Xu Haifeng receiving the first gold medal for China in the 1984 Los Angeles Olympics.
Xu Haifeng was the first athlete to win an Olympic gold medal for the People’s Republic of China. After retiring from his career as a champion sharpshooter, during which he won a number of golds in international competition, Xu went on to become a dedicated coach.
In taking the first gold medal of the 1984 Summer Olympics in Los Angeles with a steely performance, sharpshooter Xu Haifeng also became a Chinese icon. He was not simply a winner, but the first winner of gold for his country since its return to the Olympic Games after a thirty-two-year absence due to controversy over the recognition of Taiwan. Hailed as a national hero upon his return for his timely victory in a sport demanding discipline and concentration, he went on to win many more titles and then to mentor younger champions, earning recognition not only as a top-tier athlete but also as a coach with a golden touch.
Xu was an unlikely Olympic hero; he’d been training in the sport for just two years, becoming a champion sharpshooter in Anhui Province in 1982 and winning his first national title in 1983. His only previous formal experience at shooting consisted of a week of military training in high school—although he reputedly was a crack shot with a slingshot during his childhood in Fujian Province.
Before joining the national shooting team (which was coached by Xu’s former high school teacher), Xu had been farming and selling chemical fertilizer in rural Anhui Province. Xu went to Los Angeles as the rookie on a team of six, expecting merely “to take part,” he later said. In the pistol events, attention gradually shifted from the Swedish world champion, Ragnar Skanaker, to the focused young man from China. Xu’s victory in the 50-meter free pistol shooting final, at age twenty-seven, changed his life.
Juan Antonio Samaranch, then president of the International Olympic Committee, called the occasion “a great day for China’s sports.” The absence of strong contenders from Eastern Europe due to the Eastern Bloc’s boycott of the Los Angeles Games certainly worked to the advantage of unknowns like Xu, but his win was no fluke, and he went on to prove his mettle in subsequent world competitions. In 1988, he won a bronze medal at the Summer Olympics in Seoul. Other wins accumulated over the years, including three golds at the 1986 Asian Games in Seoul, four golds at the 1990 Asian Games in Beijing, and five golds at the Seventh Asian Championships in 1991.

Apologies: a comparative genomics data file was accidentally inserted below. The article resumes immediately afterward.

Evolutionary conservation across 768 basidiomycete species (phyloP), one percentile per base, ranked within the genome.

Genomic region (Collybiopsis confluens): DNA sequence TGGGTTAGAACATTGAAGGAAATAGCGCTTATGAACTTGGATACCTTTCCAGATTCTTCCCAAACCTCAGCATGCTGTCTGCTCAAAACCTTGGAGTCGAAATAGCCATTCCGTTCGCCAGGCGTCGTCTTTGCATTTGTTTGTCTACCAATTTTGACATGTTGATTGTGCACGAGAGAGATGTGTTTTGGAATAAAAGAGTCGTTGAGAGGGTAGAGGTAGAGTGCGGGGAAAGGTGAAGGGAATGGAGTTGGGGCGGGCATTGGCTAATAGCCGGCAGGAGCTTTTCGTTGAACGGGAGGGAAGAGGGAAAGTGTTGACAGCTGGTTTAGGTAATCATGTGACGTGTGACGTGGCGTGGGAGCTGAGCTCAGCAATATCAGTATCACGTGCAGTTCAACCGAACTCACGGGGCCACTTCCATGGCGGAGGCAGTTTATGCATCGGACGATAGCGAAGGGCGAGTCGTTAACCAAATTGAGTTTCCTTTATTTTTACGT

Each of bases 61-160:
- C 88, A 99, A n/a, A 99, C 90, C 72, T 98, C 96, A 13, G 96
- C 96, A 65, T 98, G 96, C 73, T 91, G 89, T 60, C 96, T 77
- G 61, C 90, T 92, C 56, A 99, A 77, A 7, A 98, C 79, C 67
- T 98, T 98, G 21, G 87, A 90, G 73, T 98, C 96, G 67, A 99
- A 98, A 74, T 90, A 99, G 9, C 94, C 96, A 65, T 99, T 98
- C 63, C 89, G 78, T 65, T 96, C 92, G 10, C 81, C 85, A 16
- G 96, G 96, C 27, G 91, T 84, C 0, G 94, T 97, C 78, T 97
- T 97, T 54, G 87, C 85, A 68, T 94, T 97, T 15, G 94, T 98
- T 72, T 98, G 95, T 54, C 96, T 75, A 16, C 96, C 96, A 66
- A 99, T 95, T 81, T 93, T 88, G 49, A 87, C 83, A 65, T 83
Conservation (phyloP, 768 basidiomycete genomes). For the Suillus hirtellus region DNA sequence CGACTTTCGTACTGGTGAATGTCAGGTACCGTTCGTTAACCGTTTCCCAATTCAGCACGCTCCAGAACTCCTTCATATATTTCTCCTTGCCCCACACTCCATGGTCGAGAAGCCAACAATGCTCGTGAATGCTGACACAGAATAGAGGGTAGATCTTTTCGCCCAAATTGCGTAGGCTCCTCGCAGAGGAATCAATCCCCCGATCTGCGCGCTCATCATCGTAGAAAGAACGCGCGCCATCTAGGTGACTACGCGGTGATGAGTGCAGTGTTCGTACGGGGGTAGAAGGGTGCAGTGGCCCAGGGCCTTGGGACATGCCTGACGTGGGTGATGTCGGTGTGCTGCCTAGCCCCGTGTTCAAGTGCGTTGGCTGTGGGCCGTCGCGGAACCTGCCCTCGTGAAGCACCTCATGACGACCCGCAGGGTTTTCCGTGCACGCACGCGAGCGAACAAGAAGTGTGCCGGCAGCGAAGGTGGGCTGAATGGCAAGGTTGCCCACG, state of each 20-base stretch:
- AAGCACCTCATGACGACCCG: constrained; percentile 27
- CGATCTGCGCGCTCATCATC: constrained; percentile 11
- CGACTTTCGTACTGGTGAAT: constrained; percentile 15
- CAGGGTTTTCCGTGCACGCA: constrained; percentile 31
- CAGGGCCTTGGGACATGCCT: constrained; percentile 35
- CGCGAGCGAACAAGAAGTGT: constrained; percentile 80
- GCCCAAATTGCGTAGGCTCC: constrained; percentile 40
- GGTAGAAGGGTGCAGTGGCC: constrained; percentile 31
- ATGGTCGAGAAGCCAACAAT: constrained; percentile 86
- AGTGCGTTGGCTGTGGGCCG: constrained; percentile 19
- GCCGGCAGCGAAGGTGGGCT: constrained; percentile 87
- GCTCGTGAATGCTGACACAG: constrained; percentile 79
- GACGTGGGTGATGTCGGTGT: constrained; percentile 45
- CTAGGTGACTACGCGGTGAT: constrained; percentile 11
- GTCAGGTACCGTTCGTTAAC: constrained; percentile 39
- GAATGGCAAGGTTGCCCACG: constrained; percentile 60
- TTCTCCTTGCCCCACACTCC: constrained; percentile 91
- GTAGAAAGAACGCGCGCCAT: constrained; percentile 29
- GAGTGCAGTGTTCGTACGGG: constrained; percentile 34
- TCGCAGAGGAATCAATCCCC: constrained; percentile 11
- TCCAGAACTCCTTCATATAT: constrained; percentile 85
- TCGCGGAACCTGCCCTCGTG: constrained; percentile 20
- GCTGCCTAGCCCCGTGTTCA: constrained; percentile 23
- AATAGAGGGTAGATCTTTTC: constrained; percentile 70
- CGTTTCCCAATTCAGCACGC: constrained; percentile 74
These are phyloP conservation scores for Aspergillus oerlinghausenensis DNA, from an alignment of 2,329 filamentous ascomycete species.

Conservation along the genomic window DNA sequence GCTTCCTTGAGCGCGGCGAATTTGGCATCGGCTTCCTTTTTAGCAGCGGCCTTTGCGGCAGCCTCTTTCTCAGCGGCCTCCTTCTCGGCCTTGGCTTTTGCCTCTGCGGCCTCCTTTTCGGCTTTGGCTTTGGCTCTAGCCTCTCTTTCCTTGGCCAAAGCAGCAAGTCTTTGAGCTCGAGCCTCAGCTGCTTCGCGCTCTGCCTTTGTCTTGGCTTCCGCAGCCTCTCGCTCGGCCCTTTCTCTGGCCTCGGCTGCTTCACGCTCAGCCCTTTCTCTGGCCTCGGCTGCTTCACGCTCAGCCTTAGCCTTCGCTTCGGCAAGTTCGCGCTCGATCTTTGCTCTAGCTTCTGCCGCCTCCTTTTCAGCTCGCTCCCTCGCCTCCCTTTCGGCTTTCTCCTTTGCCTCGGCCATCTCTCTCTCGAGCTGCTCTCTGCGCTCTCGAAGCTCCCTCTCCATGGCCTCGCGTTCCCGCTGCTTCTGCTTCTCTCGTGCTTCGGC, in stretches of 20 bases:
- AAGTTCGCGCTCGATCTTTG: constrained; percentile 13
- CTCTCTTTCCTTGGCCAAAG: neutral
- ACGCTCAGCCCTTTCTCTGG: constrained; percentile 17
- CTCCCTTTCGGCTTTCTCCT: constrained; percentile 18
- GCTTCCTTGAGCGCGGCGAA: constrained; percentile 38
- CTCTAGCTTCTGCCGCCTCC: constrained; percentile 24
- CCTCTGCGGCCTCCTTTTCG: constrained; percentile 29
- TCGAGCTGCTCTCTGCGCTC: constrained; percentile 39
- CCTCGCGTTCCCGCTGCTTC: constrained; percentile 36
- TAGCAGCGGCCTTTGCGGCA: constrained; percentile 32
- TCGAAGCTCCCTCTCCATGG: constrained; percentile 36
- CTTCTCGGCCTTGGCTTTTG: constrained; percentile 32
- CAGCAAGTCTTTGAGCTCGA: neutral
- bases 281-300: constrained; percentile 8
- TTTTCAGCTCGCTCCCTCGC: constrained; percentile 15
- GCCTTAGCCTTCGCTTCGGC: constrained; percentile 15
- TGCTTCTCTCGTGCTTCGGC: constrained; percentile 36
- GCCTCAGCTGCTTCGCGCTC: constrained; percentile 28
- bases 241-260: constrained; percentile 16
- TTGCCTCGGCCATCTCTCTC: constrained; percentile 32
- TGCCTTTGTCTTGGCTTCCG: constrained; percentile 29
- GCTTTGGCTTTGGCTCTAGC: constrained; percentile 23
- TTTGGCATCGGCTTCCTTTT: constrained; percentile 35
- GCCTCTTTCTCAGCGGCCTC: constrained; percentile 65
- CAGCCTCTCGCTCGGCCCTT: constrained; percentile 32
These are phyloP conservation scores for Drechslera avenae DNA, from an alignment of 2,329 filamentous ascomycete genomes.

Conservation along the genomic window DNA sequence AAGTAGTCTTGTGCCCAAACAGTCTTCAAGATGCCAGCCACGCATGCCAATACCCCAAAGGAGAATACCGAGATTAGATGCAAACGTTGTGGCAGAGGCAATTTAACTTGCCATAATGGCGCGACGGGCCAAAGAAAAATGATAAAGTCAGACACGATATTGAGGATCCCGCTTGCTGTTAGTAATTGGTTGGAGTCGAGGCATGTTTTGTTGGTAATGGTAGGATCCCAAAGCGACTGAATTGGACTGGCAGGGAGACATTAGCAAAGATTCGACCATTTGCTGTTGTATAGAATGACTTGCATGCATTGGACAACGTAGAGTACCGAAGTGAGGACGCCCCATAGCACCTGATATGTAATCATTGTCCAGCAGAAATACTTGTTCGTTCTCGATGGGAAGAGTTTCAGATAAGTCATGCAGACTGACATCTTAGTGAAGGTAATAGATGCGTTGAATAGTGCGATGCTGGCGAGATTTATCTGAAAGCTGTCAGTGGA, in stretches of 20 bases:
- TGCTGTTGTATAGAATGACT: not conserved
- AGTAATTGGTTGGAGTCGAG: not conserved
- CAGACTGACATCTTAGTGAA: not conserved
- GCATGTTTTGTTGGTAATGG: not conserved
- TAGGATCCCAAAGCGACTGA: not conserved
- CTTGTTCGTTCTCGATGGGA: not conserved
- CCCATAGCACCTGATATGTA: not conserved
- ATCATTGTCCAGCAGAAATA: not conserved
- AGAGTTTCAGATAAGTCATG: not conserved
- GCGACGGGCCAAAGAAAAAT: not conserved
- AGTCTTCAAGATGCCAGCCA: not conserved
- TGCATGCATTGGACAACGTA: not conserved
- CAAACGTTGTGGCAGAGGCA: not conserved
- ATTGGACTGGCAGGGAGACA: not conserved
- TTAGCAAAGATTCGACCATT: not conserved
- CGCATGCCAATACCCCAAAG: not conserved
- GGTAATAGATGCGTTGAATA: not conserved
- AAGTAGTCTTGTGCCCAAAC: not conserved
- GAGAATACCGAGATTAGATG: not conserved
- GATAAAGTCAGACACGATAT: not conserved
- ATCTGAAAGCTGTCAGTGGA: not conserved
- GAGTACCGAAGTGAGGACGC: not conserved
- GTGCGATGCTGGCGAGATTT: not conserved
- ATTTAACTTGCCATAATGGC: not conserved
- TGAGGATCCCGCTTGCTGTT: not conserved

Xu Haifeng’s Los Angeles feat was commemorated in a Chinese television play, Shots over Prada—a reference to the name of the city’s Olympic shooting range. He donated that first Olympic gold medal to China’s National Museum. Retiring from competition in 1994, Xu became the coach of the Chinese national women’s shooting team; one of his charges, Li Duihong, won a gold in Atlanta in 1996, and another, Tao Luna, took a gold in Sydney in 2000. He was head coach of the shooting team at the Athens Games in 2004, which won golds in three men’s events and one women’s event. In anticipation of the 2008 Beijing Summer Games, Xu took over supervision of China’s modern pentathlon team. When the Games opened, Xu was listed as deputy team leader for pentathlon, at which Chinese came in fifth and tenth among the women and fourth for the men—noteworthy in this European-dominated event. Xu’s most prominent role at the 2008 Olympics, however, was his appearance in the main stadium during the opening ceremony, carrying the Olympic torch as it neared the end of its journey from Athens.
China’s State Sports Commission awarded Xu a National Sports Medal of Honor in 1984, and he was named one of the nation’s top ten athletes twice, in 1984 and 1986. Newsweek magazine’s assertion that, “Posterity will forget that a Chinese fertilizer salesman won the first gold medal of the 1984 Summer Games” was wrong: A quarter century since the event that catapulted him to fame, Xu Haifeng remains a household name in China.
Source: Polumbaum, Judy. (2009). XU Haifeng. In Linsun Cheng, et al. (Eds.), Berkshire Encyclopedia of China, pp. 2530–2531. Great Barrington, MA: Berkshire Publishing.
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